Updated to include comments from McDonald's.
NEW YORK (TheStreet) -- Fast-food companies are on a mission recently to convince customers their food is healthier -- or at least, not so unhealthy.
Tuesday, Yum! Brands (YUM)-owned Taco Bell joined the growing ranks of fast-food chains moving toward using fewer artificial ingredients. Taco Bell said it will remove artificial colors, artificial flavors, high-fructose corn syrup and palm oil from its food by the end of 2015. Artificial preservatives will be also be eliminated "where possible" by 2017.
The moves do not include fountain drinks from supplier PepsiCo (PEP) or co-branded products, such as its Doritos-flavored taco shells.
Fellow Yum! Brands holding Pizza Hut also said it will remove artificial colors and flavors from its pizzas by the end of July. The pizza chain is in the midst of better catering to millennials with a hipper menu to help bolster sagging U.S. sales.
The use of artificial ingredients in fast food has been essential to the fast food industry since its inception. They help to preserve food destined for mass consumption and reduce complexity in the kitchen so that food can be made quickly. Consequently the recent announcements from the industry's heavyweights could lead to higher costs and price increases on economically sensitive customers.
But the demand by consumers for greater transparency in the broader food industry has created a need for the fast-food business to evolve. "I would say that 2015 may be the year where we have the biggest conversation ever about the quality of food and about what it means to our physical health," said Whole Foods (WFM) co-CEO Walter Robb in an interview last year. "It's not an elite thing, but it's actually something that is an American thing -- It comes up because McDonald's (MCD) and Yum! Brands have finally realized their stuff isn't selling anymore," added Robb.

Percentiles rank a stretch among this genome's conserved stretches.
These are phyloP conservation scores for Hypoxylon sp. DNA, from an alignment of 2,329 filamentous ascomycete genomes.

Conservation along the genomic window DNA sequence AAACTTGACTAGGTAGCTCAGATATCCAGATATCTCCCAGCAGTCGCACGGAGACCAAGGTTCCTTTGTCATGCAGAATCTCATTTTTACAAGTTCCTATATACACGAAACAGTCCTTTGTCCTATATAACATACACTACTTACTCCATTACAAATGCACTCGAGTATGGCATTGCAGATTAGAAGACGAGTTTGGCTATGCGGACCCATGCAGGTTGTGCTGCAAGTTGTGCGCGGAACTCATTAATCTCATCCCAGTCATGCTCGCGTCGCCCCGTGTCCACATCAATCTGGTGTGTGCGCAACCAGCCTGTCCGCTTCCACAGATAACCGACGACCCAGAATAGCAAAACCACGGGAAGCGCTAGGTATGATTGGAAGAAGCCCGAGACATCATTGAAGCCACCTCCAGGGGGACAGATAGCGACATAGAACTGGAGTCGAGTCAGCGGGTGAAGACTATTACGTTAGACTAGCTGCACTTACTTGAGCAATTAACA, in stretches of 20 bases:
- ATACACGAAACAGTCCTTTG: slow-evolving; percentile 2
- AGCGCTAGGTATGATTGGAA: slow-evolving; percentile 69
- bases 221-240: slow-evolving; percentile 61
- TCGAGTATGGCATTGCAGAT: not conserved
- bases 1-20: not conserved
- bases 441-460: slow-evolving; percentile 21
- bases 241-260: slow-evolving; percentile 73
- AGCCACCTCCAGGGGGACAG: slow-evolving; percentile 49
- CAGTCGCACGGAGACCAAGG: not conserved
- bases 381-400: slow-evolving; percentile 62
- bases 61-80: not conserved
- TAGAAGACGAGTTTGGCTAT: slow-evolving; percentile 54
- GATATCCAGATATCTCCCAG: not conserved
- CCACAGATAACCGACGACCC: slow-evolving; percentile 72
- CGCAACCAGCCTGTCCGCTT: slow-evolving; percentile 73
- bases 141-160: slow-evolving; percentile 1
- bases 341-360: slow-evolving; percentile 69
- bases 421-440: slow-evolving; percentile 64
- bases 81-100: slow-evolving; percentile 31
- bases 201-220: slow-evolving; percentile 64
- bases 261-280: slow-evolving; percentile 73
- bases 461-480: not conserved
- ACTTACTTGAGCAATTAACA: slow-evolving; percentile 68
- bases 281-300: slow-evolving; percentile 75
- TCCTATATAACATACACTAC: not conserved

Turns out Robb was right.
The new industry trend is for supporting "clean ingredients," and the payoff for adapting to changing consumer preferences could be huge.
Upstart fast-casual pizza chain Blaze Pizza, which prides itself on using ingredients people can actually pronounce, is a good example.
According to the 66-store company, its average sales per store last year of $1.55 million were the highest in the U.S. fast-food pizza business, with Pizza Hut a distant second at $730,000. Blaze Pizza restaurants with over two years of operation have experienced a 40.6% year-over-year gain in sales in their second year.
"We look strongly at what Panera Bread and Chipotle are doing, and have been on our journey to making sure our ingredients are clean -- no preservatives, no chemicals, no additives," said Blaze Pizza president and COO Jim Mizes in an interview.
TheStreet takes a look at how three other giant fast-food companies are trying to capitalize on the latest trend and clean up their ingredient acts.
One of the first things to now greet Chipotle's (CMG) hungry patrons: a "farewell to GMOs" sign on its menu boards, as seen above. Each of Chipotle's over 1,700 U.S. restaurants, as well as its Asian food concept ShopHouse, which counts 10 locations, in late April began serving GMO-free food. The news came after a two-year long effort by the "heathy" fast-food company to completely remove GMOs from the menu.
The Mexican-inspired chain's emphasis on ingredients has clearly paid off. In 2014, Chipotle's same-restaurant sales gained an impressive 16.8% and the stock has risen 16% in the past year, nearly double the gain in the Dow Jones Industrial Average. Over the past two years, Chipotle's stock is up about 70%.
Pizzeria Locale, which is partially owned by Chipotle, was not included in the latest announcement on GMOs. But that doesn't mean it's not trying to cook clean food.